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Melissa Silverstein of Women and Hollywood talks Empowering Female Filmmakers

NFTS News

Melissa Silverstein of Women and Hollywood talks Empowering Female Filmmakers

“Women are judged on their experience, men are judged on their potential – we have to change that”

Women and Hollywood, the organisation set up by Melissa Silverstein to ‘educate, advocate and agitate for greater gender diversity in the film industry’, celebrated its 10th anniversary this week with a celebration gala at the Mayfair Hotel.  The Women in Hollywood celebration honoured ‘trailblazers’ including producer Elizabeth Karlsen, Clare Stewart of the BFI and director Gurinder Chadha, with awards presented by filmmakers such as Amma Assante.

The following day Melissa came to the NFTS for a talk with Kate Muir, screenwriter and former film critic of The Times, introduced by NFTS Head of Screen Arts and course leader for the MA in Film Studies, Programming and Curation, Sandra Hebron.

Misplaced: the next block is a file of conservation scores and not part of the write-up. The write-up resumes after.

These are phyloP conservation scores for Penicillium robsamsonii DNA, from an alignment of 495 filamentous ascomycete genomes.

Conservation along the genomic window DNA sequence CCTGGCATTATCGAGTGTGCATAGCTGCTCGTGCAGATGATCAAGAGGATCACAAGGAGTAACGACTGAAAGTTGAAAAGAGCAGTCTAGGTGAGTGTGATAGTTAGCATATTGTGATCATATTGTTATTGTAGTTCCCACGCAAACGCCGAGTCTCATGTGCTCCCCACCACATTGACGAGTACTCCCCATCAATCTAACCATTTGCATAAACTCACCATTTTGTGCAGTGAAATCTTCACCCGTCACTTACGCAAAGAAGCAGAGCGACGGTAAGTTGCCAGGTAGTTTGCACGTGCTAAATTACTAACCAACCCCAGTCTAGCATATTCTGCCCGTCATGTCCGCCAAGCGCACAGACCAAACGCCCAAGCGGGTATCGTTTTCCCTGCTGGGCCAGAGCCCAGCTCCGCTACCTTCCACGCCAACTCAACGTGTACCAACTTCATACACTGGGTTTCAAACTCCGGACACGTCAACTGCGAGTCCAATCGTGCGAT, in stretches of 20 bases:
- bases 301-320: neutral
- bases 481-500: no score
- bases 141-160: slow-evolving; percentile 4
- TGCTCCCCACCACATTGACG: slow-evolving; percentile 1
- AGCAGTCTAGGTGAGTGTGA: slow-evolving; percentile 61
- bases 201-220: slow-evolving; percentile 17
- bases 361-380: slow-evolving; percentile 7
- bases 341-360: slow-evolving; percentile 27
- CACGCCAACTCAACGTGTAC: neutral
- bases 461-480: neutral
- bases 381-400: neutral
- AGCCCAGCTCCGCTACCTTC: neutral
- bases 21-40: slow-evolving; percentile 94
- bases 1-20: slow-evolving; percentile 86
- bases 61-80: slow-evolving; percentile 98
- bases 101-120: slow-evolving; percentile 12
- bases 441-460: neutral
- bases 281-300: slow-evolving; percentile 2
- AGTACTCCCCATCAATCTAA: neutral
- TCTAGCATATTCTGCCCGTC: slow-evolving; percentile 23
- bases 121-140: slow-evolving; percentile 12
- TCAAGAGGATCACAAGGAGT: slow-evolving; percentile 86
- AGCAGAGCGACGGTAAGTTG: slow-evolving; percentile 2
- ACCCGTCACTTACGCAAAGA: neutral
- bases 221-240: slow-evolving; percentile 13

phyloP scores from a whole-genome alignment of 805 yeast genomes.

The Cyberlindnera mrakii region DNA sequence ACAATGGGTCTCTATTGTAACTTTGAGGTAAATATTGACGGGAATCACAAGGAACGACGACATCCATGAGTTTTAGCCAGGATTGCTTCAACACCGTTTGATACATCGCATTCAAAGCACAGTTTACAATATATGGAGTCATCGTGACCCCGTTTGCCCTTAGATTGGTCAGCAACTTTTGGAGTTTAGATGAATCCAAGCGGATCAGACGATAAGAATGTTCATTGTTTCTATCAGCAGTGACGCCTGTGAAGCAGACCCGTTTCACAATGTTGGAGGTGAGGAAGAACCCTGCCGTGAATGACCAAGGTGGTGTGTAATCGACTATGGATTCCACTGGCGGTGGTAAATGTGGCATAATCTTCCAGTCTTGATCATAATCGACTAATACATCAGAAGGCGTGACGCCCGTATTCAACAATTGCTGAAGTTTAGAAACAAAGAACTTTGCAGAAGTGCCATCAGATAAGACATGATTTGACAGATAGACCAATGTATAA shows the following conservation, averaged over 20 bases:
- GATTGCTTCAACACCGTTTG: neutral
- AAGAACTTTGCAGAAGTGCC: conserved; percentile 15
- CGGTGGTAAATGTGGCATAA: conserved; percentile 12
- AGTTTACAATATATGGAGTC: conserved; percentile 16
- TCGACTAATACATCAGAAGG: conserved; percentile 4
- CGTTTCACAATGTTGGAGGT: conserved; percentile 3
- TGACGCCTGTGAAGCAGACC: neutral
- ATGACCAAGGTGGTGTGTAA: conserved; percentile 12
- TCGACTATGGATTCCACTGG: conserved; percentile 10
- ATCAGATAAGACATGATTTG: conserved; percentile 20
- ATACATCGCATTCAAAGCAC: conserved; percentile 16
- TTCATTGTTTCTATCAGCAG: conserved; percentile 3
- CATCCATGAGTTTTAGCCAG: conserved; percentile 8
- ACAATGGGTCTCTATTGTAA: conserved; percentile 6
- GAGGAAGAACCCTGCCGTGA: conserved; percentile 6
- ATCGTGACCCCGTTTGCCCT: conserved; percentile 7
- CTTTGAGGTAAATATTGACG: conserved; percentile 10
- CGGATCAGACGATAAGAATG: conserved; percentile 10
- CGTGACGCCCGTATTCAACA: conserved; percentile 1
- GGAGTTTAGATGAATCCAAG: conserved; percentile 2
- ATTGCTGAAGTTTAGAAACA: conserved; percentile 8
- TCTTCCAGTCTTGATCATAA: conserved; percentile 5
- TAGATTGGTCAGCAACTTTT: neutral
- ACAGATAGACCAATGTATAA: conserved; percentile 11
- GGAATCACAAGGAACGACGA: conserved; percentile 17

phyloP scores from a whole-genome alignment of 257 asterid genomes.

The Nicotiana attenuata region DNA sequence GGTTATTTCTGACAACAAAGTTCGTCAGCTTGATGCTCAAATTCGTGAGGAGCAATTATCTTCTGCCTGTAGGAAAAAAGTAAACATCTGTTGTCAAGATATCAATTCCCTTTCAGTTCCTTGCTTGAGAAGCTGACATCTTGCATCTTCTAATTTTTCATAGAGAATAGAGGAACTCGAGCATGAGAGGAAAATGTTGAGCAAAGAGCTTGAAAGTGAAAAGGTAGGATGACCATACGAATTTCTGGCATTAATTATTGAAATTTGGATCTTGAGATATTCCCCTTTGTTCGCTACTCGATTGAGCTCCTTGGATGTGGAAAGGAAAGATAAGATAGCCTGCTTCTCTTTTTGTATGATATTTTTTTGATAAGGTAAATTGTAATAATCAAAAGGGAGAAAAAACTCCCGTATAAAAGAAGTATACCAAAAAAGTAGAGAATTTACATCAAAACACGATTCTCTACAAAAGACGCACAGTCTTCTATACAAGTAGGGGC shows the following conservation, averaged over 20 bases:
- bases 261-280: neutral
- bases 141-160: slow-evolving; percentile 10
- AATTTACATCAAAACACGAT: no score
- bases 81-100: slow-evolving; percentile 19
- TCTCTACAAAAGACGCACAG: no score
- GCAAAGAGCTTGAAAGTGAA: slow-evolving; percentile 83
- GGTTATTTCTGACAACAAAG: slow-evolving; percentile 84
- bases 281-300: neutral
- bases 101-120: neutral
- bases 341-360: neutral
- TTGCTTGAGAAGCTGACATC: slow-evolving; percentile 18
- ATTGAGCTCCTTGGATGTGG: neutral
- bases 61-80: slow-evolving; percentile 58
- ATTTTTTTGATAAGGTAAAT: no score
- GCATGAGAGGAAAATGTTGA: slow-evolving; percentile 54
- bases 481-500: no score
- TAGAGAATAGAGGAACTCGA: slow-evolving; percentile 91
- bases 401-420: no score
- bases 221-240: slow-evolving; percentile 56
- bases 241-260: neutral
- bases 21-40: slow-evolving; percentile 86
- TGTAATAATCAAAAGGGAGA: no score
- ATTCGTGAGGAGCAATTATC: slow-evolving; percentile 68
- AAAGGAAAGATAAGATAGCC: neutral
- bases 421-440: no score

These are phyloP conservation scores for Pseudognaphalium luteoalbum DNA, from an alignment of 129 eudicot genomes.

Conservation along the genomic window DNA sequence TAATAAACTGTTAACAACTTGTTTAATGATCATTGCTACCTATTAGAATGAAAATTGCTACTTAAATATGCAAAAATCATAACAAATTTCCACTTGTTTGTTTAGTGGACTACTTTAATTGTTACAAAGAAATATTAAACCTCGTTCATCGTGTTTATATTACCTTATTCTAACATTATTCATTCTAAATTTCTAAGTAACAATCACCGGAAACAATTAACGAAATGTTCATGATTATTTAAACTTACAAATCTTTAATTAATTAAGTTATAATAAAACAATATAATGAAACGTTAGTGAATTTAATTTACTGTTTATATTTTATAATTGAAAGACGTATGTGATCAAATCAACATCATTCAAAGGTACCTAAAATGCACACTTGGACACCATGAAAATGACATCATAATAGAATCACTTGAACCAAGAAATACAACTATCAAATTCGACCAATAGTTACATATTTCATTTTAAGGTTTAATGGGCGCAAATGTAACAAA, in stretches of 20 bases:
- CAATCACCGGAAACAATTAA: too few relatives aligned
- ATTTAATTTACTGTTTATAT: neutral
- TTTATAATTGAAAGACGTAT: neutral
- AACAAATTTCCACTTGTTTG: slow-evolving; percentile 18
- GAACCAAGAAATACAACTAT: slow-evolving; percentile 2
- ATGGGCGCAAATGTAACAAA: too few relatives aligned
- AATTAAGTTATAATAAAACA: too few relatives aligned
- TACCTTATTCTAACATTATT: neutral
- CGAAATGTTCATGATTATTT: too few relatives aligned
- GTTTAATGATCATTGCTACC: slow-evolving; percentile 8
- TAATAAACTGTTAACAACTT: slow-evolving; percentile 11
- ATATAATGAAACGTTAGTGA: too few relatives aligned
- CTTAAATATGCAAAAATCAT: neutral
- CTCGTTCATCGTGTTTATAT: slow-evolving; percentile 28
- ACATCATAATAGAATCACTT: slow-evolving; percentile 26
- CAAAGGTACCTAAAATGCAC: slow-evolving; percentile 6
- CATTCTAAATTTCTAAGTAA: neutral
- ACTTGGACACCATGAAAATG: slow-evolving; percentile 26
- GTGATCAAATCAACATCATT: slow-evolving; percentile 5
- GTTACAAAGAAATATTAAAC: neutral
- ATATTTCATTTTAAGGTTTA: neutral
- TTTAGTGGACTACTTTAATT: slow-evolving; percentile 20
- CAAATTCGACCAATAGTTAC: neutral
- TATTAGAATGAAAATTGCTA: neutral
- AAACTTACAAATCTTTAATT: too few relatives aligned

Melissa opened the lively discussion by saying “There is a real opportunity for systemic change.  We are at a pivotal moment if people in power want to make that change.”

She described how it had been like there was an electric fence – “Women were able to progress so far and then they’d hit this barrier and bounce back.  And now there’s a gap in that fence and women are streaming through and we all have to see how we can help them and support them and create opportunities.”

Screening the Women and Hollywood 10th anniversary video, which you can watch here: https://vimeo.com/240859745 , Melissa and Kate talked about ‘busting the myths’ about what cinema audiences watch.  Pointing out that the expected 3 top grossing films of 2017 – Wonder Woman, The Last Jedi and Beauty and the Beast, are women centric, and one of them, Wonder Woman, is directed by a woman. 

Discussing with the audience of NFTS students, Melissa raised the issue that as filmmakers, and elsewhere, “women are judged on their experience, men are judged on their potential.”  Meaning there is a tendency that female filmmakers have to ‘prove’ themselves with each film, in a way that men do not.  Melissa exhorted - “We have to change that.  We need to see the potential of women.” 

Melissa encouraged the women in the audience of student filmmakers – “Never give up telling your stories.  Create your own community, support one another.”